What started out as a routine board meeting announcement at Parkland Health & Hospital System
has turned into a major point of discussion among those concerned about employee compensation and retention.
The Dallas-based safety net health system Wednesday said it would raise the minimum wage
of its entry-level employees to $10.25 an hour, effective July 1. The plan will cost $350,000 its first year and will affect about 230 employees who primarily work in environmental, linen and dietary services.
The concept of employers paying more than the federal minimum wage for typically minimum wage jobs is not without precedent, said Michael Reich, director of the Institute for Research on Labor and Employment at the University of California at Berkeley. Several large companies, including Costco and In-N-Out Burger, have established hourly rates for employees higher than the $7.25 federal figure. This past February, clothing retailer Gap Inc. announced it was increasing its minimum wage to $9 an hour this year and $10 in 2015.
What makes the Parkland situation “unusual,” according to Reich, is how the wage hike is being funded. The cost of the new wages for low-income earners will be covered from an executive incentive pool, said Jim Dunn, Parkland's executive vice president and chief talent officer. And this is not a one-time event. Dunn said the new $10.25-per-hour rate will become system policy going forward, even if Parkland doesn't have executive incentives to cover the costs.
It sounds like a bold initiative for a safety net health system that nearly had its Medicare and Medicaid funding revoked
, lost more than $450 million from operations
in 2013, and is wrapping up construction of a new $1.3 billion hospital.
“If there is a year that Parkland does not have (incentives), Parkland will find a way to fund the increase through other efficiencies,” Dunn said. “We anticipate this will be very sustainable, post the move into the new hospital.”
“Our entry-level positions are just as valuable as our executives,” he added.
Experts at Equilar, the Healthcare Financial Management Association, Hay Group and other organizations that follow and track healthcare compensation trends said this strategy—boosting low wages through executive incentives—has rarely, if ever, been seen.
Jim Otto, a senior principal at Hay Group who works almost exclusively with healthcare organizations on executive compensation
, said he has never come across a plan like Parkland's. But other systems may begin to take note.
“I would be surprised if it becomes some kind of large movement, but I would not be surprised if individual systems take a look at this and think seriously about doing something similar,” Otto said. “Just given how wages have stagnated for a good chunk of our employed population in the U.S., this may be the kind of innovative approach that boards and senior management would be interested in at least talking through.”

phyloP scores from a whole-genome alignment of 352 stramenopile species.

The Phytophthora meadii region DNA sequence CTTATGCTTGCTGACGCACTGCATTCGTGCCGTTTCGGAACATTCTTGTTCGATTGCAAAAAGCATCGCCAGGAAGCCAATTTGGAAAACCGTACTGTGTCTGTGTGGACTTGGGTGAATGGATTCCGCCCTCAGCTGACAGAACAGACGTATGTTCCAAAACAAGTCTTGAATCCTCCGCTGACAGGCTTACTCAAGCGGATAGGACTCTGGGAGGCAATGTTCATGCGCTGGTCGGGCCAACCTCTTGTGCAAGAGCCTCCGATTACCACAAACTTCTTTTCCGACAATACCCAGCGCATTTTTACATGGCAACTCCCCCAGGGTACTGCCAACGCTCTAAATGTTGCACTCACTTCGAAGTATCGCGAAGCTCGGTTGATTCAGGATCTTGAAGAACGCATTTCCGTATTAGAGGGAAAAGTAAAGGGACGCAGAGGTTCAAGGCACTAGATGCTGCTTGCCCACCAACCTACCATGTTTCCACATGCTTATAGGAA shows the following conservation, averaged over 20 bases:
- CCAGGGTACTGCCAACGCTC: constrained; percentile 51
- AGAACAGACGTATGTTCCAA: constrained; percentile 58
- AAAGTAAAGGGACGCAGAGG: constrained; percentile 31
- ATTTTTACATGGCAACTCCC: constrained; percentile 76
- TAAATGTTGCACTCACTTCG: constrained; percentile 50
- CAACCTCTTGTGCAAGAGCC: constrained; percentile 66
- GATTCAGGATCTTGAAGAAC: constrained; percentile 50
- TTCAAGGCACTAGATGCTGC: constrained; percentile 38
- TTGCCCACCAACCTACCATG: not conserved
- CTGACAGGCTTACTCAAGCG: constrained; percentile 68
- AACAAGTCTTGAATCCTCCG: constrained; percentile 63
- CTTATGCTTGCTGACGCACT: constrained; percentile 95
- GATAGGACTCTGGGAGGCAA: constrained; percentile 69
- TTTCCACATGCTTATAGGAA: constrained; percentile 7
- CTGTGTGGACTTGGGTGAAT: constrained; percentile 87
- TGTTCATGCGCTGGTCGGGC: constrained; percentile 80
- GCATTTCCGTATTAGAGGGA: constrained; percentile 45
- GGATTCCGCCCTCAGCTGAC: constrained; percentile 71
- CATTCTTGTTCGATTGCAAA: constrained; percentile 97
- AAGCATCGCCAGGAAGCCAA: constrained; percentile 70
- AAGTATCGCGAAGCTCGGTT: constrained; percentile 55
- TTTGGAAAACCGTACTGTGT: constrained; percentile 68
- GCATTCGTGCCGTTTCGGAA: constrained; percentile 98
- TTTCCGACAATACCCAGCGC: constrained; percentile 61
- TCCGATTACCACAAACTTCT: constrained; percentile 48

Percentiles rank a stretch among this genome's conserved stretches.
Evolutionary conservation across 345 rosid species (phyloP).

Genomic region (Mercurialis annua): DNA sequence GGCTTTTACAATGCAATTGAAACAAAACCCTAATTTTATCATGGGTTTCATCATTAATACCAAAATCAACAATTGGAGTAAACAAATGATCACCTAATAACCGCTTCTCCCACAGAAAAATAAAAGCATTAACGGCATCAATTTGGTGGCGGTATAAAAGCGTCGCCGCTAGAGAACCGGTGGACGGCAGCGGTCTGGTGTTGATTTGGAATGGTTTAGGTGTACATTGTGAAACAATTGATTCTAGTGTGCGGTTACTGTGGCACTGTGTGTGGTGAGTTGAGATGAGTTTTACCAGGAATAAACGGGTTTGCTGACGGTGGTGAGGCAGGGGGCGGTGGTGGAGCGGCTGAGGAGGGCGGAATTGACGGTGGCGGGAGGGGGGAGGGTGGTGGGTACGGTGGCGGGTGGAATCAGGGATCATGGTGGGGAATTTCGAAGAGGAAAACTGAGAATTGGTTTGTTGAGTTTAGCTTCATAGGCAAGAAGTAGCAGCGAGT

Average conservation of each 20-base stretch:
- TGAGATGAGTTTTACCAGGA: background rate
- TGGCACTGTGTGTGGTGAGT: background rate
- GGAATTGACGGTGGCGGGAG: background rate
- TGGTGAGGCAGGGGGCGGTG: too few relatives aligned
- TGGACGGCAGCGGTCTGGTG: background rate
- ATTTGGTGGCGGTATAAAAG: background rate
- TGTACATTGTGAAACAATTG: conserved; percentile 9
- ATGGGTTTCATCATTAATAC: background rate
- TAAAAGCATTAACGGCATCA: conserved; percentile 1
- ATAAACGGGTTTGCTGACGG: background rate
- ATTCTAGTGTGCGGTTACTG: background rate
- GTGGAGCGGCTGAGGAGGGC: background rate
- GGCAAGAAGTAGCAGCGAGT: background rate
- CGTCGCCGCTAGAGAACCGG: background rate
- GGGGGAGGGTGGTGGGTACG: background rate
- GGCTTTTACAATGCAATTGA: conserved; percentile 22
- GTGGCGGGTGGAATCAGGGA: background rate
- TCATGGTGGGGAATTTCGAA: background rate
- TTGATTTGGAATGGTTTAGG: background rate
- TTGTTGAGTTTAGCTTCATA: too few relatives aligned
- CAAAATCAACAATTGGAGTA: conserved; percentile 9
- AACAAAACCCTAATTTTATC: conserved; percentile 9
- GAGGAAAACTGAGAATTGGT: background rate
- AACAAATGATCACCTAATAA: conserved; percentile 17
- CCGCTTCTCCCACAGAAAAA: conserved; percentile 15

Indeed, salaries across the country have not kept up with inflation over the past several decades. If the minimum wage from 1968 were translated into today's adjusted dollars it would be almost $11 an hour, according to data from the National Employment Law Project. Parkland's move comes amid President Barack Obama's
push for an increase in the national minimum wage which is opposed by Republicans.
Conservatives argue government-mandated increases to the minimum wage lead to job losses and disproportionately hurt states with lower costs of living. But Parkland's approach gets a different reaction.
Chuck DeVore, vice president of policy at the right-leaning Texas Public Policy Foundation and a former Republican California state assemblyman, does not agree with increasing the federal rate. But he said Parkland's plan could make business sense if their ultimate goal is to retain and attract high-quality employees in their market.
“It's perfectly fine if an employer responding to the market believes they can get an advantage competitively by increasing the minimum wage within their operations to reduce … employee loss and improve employee morale and training,” DeVore said.
John Patrick, secretary-treasurer of the Texas AFL-CIO who believes starting pay nationwide should be $15 per hour, said what Parkland is doing is more than just a business decision. The nonunionized system is investing in its community.
“If an employer wants to have employees that he or she can depend on for years, it pays to pay them a good living wage so people can provide for their families,” Patrick said.
Parkland's Dunn said he believes the measure will ultimately give the organization a competitive advantage and will eventually help reduce employee turnover, which was around 16% in 2013.
“That is our hope,” Dunn said. “Retention, employee satisfaction and productivity are the elements we're searching for and hoping for.”Follow Bob Herman on Twitter: @MHbherman